Is the Alberta Government pulling the plug on Athabasca University?
Government and institution officials say no, but sources say discussions are taking place that could drastically alter the services provided by Alberta’s online distance learning university, including a potential merger with the University of Alberta.
With a looming provincial budget and post-secondary institutions preparing themselves for potential funding cuts, sources say that ongoing high-level discussions in government could lead to a reorganization of the services offered by Athabasca University.
Reached over the telephone this week, newly appointed Enterprise and Advanced Education Minister Thomas Lukaszuk said that he is not aware of any formal discussions related to a potential merger between Athabasca University and the University of Alberta.
While the minister would not endorse a forced merger, he said “it would be positive if one school could utilize another’s infrastructure.”
Sources say the changes being discussed could result in attempts to eliminate the duplication of services and infrastructure in Alberta’s post-secondary institutions.
“I will be moving to encourage institutions to collaborate and find efficiencies,” Minister Lukaszuk said. He plans to hold joint meetings with the post-secondary institutions to find ways the institutions can cooperate and share resources.
Reached via email, Athabasca University Manager of Communications and Media Relations John O’Brien wrote that he was not aware of any discussions related to a merger. Mr. O’Brien noted that Athabasca University does collaborate, on a limited basis, with the University of Alberta. Athabasca University currently contracts Internal Audit Services from the University of Alberta.
The geographic distance between the institution and its student population could make Athabasca University an easy target for government savings. At 36% of undergraduate students, Albertans are not the largest geographic group served by the distance learning institution (Ontarians are, at 36.4%).
Unlike Alberta’s other post-secondary institutions (built with bricks and mortar), Athabasca University’s online existence could make it appear politically easier to reorganize and repurpose without large protests concentrated in a single community or campus.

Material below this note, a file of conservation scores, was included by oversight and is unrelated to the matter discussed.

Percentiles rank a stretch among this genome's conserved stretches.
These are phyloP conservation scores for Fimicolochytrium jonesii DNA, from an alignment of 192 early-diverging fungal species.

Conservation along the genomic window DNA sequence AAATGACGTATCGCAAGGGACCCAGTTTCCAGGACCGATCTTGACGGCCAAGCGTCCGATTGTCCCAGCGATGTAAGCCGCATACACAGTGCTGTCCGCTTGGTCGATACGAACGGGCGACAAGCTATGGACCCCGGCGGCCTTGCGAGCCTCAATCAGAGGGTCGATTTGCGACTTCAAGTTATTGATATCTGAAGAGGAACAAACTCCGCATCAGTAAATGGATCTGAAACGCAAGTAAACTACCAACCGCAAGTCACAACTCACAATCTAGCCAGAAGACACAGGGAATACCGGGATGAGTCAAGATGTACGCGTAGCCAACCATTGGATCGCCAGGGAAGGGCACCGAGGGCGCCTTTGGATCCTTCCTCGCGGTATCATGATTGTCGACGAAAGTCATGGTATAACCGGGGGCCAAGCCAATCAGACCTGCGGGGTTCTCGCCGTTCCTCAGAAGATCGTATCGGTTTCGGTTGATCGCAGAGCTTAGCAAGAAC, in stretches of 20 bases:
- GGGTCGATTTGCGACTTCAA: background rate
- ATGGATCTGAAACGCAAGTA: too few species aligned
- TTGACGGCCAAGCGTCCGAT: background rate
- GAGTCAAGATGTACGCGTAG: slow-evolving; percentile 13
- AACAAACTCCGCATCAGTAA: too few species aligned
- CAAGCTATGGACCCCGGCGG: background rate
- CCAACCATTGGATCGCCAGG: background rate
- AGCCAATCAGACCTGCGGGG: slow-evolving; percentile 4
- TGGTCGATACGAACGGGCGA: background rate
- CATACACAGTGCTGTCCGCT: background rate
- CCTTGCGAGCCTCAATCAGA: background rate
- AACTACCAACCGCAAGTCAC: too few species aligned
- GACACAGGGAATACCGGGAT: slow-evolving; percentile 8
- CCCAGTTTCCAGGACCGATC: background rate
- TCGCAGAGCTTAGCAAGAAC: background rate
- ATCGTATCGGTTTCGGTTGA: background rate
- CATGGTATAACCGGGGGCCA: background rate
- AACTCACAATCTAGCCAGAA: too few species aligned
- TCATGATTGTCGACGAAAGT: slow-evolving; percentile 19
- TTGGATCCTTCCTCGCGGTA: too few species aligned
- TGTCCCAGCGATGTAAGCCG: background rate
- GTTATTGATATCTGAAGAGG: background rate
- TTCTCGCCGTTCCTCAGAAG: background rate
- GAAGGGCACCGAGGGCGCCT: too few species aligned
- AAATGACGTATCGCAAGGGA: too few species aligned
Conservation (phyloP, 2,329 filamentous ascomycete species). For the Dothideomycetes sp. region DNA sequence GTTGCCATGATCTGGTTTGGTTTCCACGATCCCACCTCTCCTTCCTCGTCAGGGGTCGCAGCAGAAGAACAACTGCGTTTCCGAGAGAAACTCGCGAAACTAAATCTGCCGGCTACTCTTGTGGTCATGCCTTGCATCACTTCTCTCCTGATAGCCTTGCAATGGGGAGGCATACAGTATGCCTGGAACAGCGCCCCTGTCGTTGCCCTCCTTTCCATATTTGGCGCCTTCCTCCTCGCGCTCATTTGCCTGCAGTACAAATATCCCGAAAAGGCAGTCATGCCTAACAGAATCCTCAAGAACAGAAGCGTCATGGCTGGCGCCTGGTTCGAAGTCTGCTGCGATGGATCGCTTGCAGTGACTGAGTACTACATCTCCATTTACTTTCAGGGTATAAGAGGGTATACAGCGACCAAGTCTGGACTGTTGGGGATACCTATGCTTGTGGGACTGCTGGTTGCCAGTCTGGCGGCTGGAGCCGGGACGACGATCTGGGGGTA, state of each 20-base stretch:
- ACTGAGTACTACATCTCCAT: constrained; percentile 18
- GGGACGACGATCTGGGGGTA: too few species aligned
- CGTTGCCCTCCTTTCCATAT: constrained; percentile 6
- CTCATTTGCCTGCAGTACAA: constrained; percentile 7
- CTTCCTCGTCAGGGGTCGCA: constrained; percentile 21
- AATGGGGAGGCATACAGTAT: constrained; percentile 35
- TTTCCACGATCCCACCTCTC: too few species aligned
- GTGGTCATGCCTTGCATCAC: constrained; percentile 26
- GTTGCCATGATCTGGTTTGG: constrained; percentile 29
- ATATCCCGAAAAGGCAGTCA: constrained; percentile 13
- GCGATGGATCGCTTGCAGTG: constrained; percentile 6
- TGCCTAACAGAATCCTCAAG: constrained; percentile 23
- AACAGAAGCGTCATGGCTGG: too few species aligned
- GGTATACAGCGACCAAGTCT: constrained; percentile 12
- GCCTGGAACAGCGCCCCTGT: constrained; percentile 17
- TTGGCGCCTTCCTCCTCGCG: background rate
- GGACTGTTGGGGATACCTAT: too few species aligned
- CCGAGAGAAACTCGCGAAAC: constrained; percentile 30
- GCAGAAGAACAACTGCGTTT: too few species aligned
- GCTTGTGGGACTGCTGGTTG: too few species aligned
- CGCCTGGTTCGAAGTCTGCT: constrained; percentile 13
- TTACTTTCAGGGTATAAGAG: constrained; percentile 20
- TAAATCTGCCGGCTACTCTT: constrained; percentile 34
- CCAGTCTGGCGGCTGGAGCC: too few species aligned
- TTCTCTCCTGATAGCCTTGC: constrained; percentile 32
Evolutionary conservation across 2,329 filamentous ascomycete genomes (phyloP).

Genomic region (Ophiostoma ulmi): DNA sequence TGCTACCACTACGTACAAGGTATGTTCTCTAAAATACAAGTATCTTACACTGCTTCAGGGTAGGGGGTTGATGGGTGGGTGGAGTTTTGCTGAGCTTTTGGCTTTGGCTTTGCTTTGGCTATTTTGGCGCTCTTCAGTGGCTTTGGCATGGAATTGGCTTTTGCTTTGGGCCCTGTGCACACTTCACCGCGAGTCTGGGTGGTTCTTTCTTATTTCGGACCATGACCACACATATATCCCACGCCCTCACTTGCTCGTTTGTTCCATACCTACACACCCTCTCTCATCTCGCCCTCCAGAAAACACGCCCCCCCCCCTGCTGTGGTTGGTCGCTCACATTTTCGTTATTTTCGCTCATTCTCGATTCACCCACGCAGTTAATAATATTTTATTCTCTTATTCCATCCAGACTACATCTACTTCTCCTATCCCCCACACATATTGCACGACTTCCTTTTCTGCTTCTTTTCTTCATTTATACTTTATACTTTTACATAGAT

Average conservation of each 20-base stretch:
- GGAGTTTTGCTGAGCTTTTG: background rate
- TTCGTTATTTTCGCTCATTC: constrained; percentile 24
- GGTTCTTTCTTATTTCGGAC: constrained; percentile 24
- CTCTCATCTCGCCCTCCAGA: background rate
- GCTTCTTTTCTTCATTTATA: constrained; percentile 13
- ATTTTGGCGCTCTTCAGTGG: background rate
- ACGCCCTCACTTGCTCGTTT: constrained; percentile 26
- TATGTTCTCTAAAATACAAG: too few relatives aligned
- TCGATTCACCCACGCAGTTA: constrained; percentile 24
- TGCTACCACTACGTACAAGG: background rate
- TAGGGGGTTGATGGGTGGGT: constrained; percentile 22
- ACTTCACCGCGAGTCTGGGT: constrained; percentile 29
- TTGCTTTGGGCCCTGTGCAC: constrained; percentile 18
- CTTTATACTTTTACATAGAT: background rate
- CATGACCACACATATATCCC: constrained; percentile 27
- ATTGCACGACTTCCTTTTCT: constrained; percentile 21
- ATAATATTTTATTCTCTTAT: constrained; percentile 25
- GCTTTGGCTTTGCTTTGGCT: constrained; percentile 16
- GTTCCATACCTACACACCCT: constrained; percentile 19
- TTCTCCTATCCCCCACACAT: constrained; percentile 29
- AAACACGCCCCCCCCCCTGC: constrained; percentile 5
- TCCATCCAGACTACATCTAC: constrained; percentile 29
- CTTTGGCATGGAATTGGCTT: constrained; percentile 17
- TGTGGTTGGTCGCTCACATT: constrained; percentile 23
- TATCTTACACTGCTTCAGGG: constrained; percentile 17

With Athabasca University projected to run operating deficits over the next three budget cycles, incorporating components of the institution, or significantly increasing its collaboration, with other institutions could be a way for the province to decrease the cost of the institution. The university’s 2012-2013 approved operating budget was estimated to be more than $137 million.
The institution’s projected budgets predict decreases in investment income and fundraising revenue, and expected increases in operating costs. In 2012, it was revealed that Athabasca University had depleted its $30 million reserve fund in only five years.
Modern technical infrastructure is also essential for any post-secondary institution that wants to survive in a highly-competitive and brand-based global online education market.
According to Athabasca University’s 2012-2015 Comprehensive Institutional Plan, the institution needs to invest upwards of $90 million to upgrade its software programs and technical infrastructure. The institution has been requesting an $80 million investment from the provincial government to cover the cost of these upgrades. Given the current political climate around government spending, the Tories may have little inclination to fulfill this request.
No political champion?
Does Athabasca University have a champion at the cabinet table or in the Progressive Conservative Caucus who will advocate for increased funding for its operations and infrastructure upgrades? Does the university have a champion who will defend its continued existence?
After becoming embroiled in the embarrassing illegal donation scandal, I am told there are more than a few PC MLAs who remain unimpressed with the conduct of the institution’s senior administration.
In 2012, a CBC investigation revealed that Athabasca University was one of a handful of post-secondary institutions to break provincial elections laws. Between 2006 and 2008, Athabasca University spent more than $10,000 on fundraising events organized by the Athabasca-Redwater and Edmonton-Whitemud Progressive Conservative associations. It is illegal for publicly-funded institutions to make donations to political parties.